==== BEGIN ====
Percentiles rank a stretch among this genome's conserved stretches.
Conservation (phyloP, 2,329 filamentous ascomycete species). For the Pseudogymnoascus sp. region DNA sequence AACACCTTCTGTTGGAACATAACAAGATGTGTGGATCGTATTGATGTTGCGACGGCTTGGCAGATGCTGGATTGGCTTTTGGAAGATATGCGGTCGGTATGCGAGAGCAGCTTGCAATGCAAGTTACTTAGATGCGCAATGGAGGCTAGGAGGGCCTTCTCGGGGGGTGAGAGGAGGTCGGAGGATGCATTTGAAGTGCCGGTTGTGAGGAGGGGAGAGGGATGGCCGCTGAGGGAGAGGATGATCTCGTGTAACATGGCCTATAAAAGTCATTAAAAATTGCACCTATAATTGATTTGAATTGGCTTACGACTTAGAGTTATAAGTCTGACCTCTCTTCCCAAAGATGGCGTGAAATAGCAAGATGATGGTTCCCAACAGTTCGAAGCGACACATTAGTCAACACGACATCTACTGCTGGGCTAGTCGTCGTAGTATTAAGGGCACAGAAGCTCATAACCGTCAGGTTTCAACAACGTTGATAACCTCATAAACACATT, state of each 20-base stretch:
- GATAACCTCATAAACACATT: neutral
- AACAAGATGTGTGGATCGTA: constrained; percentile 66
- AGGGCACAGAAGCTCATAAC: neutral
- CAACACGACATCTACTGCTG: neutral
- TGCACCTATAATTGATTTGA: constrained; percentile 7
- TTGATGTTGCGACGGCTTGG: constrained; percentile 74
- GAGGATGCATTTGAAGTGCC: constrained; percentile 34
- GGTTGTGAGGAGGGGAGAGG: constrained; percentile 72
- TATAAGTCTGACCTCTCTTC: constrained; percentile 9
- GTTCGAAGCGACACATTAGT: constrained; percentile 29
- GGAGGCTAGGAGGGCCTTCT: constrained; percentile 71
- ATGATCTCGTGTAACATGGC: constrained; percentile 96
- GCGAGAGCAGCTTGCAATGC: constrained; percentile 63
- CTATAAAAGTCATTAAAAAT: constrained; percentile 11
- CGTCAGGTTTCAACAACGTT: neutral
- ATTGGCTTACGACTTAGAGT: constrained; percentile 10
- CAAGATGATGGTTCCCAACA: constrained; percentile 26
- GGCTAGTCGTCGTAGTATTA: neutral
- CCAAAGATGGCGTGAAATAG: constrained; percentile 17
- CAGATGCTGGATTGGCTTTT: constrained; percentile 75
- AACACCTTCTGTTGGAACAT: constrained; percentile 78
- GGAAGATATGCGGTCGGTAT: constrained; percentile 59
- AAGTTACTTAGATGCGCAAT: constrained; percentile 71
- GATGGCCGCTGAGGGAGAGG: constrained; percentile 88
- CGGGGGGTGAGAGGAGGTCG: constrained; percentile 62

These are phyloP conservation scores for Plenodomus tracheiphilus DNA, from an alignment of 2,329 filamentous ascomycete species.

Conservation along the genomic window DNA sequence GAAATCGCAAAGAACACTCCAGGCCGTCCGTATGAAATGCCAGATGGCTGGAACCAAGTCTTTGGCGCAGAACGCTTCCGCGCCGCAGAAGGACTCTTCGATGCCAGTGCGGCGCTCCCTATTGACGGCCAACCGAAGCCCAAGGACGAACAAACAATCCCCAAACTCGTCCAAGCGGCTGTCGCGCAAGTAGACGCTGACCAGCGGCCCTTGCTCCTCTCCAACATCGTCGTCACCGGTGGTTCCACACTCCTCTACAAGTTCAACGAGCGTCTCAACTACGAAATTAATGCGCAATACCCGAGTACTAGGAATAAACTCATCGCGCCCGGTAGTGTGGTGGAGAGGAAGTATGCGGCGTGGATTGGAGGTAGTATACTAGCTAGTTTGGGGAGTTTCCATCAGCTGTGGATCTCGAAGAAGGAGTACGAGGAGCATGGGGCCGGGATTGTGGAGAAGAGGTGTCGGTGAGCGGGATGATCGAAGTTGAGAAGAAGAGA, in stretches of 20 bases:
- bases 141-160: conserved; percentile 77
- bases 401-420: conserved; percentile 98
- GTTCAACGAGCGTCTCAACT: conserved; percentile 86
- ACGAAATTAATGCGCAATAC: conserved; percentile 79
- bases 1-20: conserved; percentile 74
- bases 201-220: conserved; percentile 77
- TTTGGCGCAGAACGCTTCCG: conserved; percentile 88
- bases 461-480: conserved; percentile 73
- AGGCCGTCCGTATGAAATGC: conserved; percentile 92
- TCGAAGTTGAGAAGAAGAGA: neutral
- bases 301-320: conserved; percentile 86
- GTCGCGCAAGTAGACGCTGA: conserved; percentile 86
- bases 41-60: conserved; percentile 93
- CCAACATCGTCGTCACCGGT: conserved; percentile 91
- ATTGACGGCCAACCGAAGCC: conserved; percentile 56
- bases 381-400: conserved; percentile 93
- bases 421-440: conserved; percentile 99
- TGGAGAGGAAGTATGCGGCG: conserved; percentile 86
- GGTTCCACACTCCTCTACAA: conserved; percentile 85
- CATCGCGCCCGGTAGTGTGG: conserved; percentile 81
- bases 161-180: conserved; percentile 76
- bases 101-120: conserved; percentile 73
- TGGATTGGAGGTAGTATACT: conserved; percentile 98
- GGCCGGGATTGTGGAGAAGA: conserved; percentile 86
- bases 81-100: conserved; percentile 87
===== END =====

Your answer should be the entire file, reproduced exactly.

Percentiles rank a stretch among this genome's conserved stretches.
Conservation (phyloP, 2,329 filamentous ascomycete species). For the Pseudogymnoascus sp. region DNA sequence AACACCTTCTGTTGGAACATAACAAGATGTGTGGATCGTATTGATGTTGCGACGGCTTGGCAGATGCTGGATTGGCTTTTGGAAGATATGCGGTCGGTATGCGAGAGCAGCTTGCAATGCAAGTTACTTAGATGCGCAATGGAGGCTAGGAGGGCCTTCTCGGGGGGTGAGAGGAGGTCGGAGGATGCATTTGAAGTGCCGGTTGTGAGGAGGGGAGAGGGATGGCCGCTGAGGGAGAGGATGATCTCGTGTAACATGGCCTATAAAAGTCATTAAAAATTGCACCTATAATTGATTTGAATTGGCTTACGACTTAGAGTTATAAGTCTGACCTCTCTTCCCAAAGATGGCGTGAAATAGCAAGATGATGGTTCCCAACAGTTCGAAGCGACACATTAGTCAACACGACATCTACTGCTGGGCTAGTCGTCGTAGTATTAAGGGCACAGAAGCTCATAACCGTCAGGTTTCAACAACGTTGATAACCTCATAAACACATT, state of each 20-base stretch:
- GATAACCTCATAAACACATT: neutral
- AACAAGATGTGTGGATCGTA: constrained; percentile 66
- AGGGCACAGAAGCTCATAAC: neutral
- CAACACGACATCTACTGCTG: neutral
- TGCACCTATAATTGATTTGA: constrained; percentile 7
- TTGATGTTGCGACGGCTTGG: constrained; percentile 74
- GAGGATGCATTTGAAGTGCC: constrained; percentile 34
- GGTTGTGAGGAGGGGAGAGG: constrained; percentile 72
- TATAAGTCTGACCTCTCTTC: constrained; percentile 9
- GTTCGAAGCGACACATTAGT: constrained; percentile 29
- GGAGGCTAGGAGGGCCTTCT: constrained; percentile 71
- ATGATCTCGTGTAACATGGC: constrained; percentile 96
- GCGAGAGCAGCTTGCAATGC: constrained; percentile 63
- CTATAAAAGTCATTAAAAAT: constrained; percentile 11
- CGTCAGGTTTCAACAACGTT: neutral
- ATTGGCTTACGACTTAGAGT: constrained; percentile 10
- CAAGATGATGGTTCCCAACA: constrained; percentile 26
- GGCTAGTCGTCGTAGTATTA: neutral
- CCAAAGATGGCGTGAAATAG: constrained; percentile 17
- CAGATGCTGGATTGGCTTTT: constrained; percentile 75
- AACACCTTCTGTTGGAACAT: constrained; percentile 78
- GGAAGATATGCGGTCGGTAT: constrained; percentile 59
- AAGTTACTTAGATGCGCAAT: constrained; percentile 71
- GATGGCCGCTGAGGGAGAGG: constrained; percentile 88
- CGGGGGGTGAGAGGAGGTCG: constrained; percentile 62

These are phyloP conservation scores for Plenodomus tracheiphilus DNA, from an alignment of 2,329 filamentous ascomycete species.

Conservation along the genomic window DNA sequence GAAATCGCAAAGAACACTCCAGGCCGTCCGTATGAAATGCCAGATGGCTGGAACCAAGTCTTTGGCGCAGAACGCTTCCGCGCCGCAGAAGGACTCTTCGATGCCAGTGCGGCGCTCCCTATTGACGGCCAACCGAAGCCCAAGGACGAACAAACAATCCCCAAACTCGTCCAAGCGGCTGTCGCGCAAGTAGACGCTGACCAGCGGCCCTTGCTCCTCTCCAACATCGTCGTCACCGGTGGTTCCACACTCCTCTACAAGTTCAACGAGCGTCTCAACTACGAAATTAATGCGCAATACCCGAGTACTAGGAATAAACTCATCGCGCCCGGTAGTGTGGTGGAGAGGAAGTATGCGGCGTGGATTGGAGGTAGTATACTAGCTAGTTTGGGGAGTTTCCATCAGCTGTGGATCTCGAAGAAGGAGTACGAGGAGCATGGGGCCGGGATTGTGGAGAAGAGGTGTCGGTGAGCGGGATGATCGAAGTTGAGAAGAAGAGA, in stretches of 20 bases:
- bases 141-160: conserved; percentile 77
- bases 401-420: conserved; percentile 98
- GTTCAACGAGCGTCTCAACT: conserved; percentile 86
- ACGAAATTAATGCGCAATAC: conserved; percentile 79
- bases 1-20: conserved; percentile 74
- bases 201-220: conserved; percentile 77
- TTTGGCGCAGAACGCTTCCG: conserved; percentile 88
- bases 461-480: conserved; percentile 73
- AGGCCGTCCGTATGAAATGC: conserved; percentile 92
- TCGAAGTTGAGAAGAAGAGA: neutral
- bases 301-320: conserved; percentile 86
- GTCGCGCAAGTAGACGCTGA: conserved; percentile 86
- bases 41-60: conserved; percentile 93
- CCAACATCGTCGTCACCGGT: conserved; percentile 91
- ATTGACGGCCAACCGAAGCC: conserved; percentile 56
- bases 381-400: conserved; percentile 93
- bases 421-440: conserved; percentile 99
- TGGAGAGGAAGTATGCGGCG: conserved; percentile 86
- GGTTCCACACTCCTCTACAA: conserved; percentile 85
- CATCGCGCCCGGTAGTGTGG: conserved; percentile 81
- bases 161-180: conserved; percentile 76
- bases 101-120: conserved; percentile 73
- TGGATTGGAGGTAGTATACT: conserved; percentile 98
- GGCCGGGATTGTGGAGAAGA: conserved; percentile 86
- bases 81-100: conserved; percentile 87